Luck of the Irish?
This past week marked St. Patrick’s Day which began as a celebration of one of Ireland’s patron saints, was later carried to the U.S. by Irish immigrants and is now considered to be a celebration of Irish culture. Shamrocks, leprechauns, and pots of gold are all associated with the celebration and considered to be lucky. Somewhat surprisingly, the saying “Luck of the Irish” originated in the U.S. during the silver and gold rush of the19th century when a number of the most successful miners were of Irish heritage. Did the luck of the Irish have something to do with the stock market performance last week?
While we do not want to discount the possibility of having some luck, it is more likely other factors had a greater influence on the markets. As expected, the Federal Reserve raised the Fed Funds rate by a quarter of a percent; the first interest rate increase since 2018. The markets breathed a sigh of relief since it was not a larger move and enjoyed the best week of the year thus far with the S&P 500 gaining a little more than 6%. With this move and the accompanying statement, the Fed provided further clarity about their plans to fight inflation. The markets consider a quarter point rate hike to be rather insignificant and not enough to hinder the market in the short-term. The Fed signaled plans to continue rate hikes at each of the remaining six meetings of the year. Conventional wisdom is short-term rates need to be at least 2% for there to be a major impact on the economy. This threshold could be reached in 2023 if the Fed continues to raise rates; current expectations are they will. If short-term interest rates were to reach that level, we might experience a slowdown in economic activity but for the time being we expect moderate growth to continue. In their statement, the Fed cut their estimate of GDP growth from 4% to 2.8% for the year, noting implications from the Ukraine war. They also raised their outlook for inflation, publicly acknowledging inflation remains elevated and persistent.
The situation in Ukraine continues to place a certain cloud of uncertainty over the markets and there were news reports of progress being made on the diplomatic front as well as stalled progress by the Russians. There is even some speculation the Russians will not be able to sustain their invasion much longer and may possibly retreat but that seems like a very optimistic assessment; one we can all hope for should further diplomatic progress fail to yield results. Despite some progress seemingly being made, the situation remains largely the same so we can assume the market rebound of the past week was mostly driven by the Fed’s action with the Ukraine situation having only a limited impact.
Pots of Gold (and other commodities)
Inflation continues to be a key theme for investors and consumers alike. The sanctions placed upon Russia continue to impact global supply of certain commodities and raw materials. Higher raw materials costs will undoubtedly continue to drive prices higher for many of the essential items we need, such as food and energy. (My wife would argue precious metals, along with diamonds, are also essential.) Oil was slightly higher on the week, gold and silver were lower, with copper and other industrial metals making moves to the upside. Agricultural commodities, such as wheat and corn, were mostly flat with some daily volatility following historic increases the previous couple of weeks. Even though the prices of many commodities seemed to have leveled off, they remain at or near historically high levels and therefore are likely to cause continued inflationary pressures.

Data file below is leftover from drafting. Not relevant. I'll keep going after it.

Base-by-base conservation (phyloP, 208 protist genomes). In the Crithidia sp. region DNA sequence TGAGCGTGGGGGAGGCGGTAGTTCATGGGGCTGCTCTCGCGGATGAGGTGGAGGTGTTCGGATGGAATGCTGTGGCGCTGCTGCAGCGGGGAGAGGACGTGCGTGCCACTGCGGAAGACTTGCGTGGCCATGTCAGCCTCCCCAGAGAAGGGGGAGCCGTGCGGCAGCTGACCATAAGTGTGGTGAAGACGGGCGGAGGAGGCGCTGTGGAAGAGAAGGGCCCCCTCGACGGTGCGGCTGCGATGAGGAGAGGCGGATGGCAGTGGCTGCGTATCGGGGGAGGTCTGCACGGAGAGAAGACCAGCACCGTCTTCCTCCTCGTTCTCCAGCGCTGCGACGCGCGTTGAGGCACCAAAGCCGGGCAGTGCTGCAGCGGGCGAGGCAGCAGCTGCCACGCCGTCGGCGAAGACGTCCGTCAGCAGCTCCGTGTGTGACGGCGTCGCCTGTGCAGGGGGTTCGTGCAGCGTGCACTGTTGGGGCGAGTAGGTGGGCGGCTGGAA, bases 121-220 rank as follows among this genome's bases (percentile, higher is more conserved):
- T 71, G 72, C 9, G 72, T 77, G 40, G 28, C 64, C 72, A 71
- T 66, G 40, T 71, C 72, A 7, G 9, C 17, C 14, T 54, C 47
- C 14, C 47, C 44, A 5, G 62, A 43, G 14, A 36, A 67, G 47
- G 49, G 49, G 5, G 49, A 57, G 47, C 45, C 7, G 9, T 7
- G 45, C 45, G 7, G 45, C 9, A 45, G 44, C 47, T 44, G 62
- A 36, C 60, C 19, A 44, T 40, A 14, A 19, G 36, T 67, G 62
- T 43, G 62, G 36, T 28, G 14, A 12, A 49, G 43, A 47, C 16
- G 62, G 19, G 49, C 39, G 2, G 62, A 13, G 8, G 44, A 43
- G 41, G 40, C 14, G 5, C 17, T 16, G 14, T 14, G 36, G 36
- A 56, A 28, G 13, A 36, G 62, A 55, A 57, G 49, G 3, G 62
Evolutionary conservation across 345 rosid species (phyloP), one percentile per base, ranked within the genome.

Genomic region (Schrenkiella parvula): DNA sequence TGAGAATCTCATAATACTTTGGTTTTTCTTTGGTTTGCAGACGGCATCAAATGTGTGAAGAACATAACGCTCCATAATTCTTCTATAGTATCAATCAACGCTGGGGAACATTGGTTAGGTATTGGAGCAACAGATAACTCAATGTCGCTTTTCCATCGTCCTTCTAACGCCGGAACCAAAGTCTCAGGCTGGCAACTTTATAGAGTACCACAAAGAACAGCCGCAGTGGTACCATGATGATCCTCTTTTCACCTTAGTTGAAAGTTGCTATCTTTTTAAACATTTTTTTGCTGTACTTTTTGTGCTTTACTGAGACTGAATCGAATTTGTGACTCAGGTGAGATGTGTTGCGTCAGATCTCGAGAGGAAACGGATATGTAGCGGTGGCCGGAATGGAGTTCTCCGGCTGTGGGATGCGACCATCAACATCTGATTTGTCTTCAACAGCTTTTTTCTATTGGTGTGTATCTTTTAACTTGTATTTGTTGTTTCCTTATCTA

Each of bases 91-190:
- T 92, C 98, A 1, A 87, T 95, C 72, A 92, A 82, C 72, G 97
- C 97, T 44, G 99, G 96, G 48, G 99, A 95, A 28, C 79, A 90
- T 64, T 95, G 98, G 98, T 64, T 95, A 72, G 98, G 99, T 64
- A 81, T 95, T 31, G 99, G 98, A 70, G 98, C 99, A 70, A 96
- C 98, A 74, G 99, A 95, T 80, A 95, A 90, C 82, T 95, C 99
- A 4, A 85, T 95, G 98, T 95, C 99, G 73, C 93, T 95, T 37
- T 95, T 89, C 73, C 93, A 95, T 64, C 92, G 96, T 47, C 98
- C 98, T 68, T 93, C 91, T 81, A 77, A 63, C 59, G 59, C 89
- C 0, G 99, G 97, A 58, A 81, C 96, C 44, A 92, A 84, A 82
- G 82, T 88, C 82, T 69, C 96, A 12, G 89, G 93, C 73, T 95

It seems the anticipation of the first interest rate hike did more harm than the actual rate hike itself, but it generally takes a few months before the full effects are felt in the economy. With the Fed meeting now behind us, the stock market should again focus on fundamentals such as earnings and growth. The situation in Ukraine will continue to garner headlines and could lead to some short-term volatility. Increasing numbers of Covid cases in China and Europe have the possibility of causing some alarm but we view that as having limited, if any impact, on the markets since at this point it seems we have moved past the pandemic and its impact is less and less. Inflation will continue to be at the top of investors’ and consumers’ minds over the next several months, if not years.
The changing of the seasons brings Spring, which is now upon us and with that, new beginnings. The biggest question now is whether or not the market bounce we experienced last week will continue and are we seeing a transition? Will there be some Luck of the Irish? Our assessment is we will see better markets over the next few months, barring an escalation of geopolitical events. Be sure to give us a call if you would like to review your portfolio. The recent market volatility has proven to be a bit of a wake-up call for many, so it is important for your income plan to withstand the ups and downs of the stock market. To learn more, please join me for our Market Huddle today, Monday, March 20, at 12pm. Click here to register.
Have a great week!
Nathan Zeller, CFA, CFP®
Chief Investment Strategist
Please contact us if you would like to review your individual financial plan or learn how the TaxSmart™ Retirement Program can help you.
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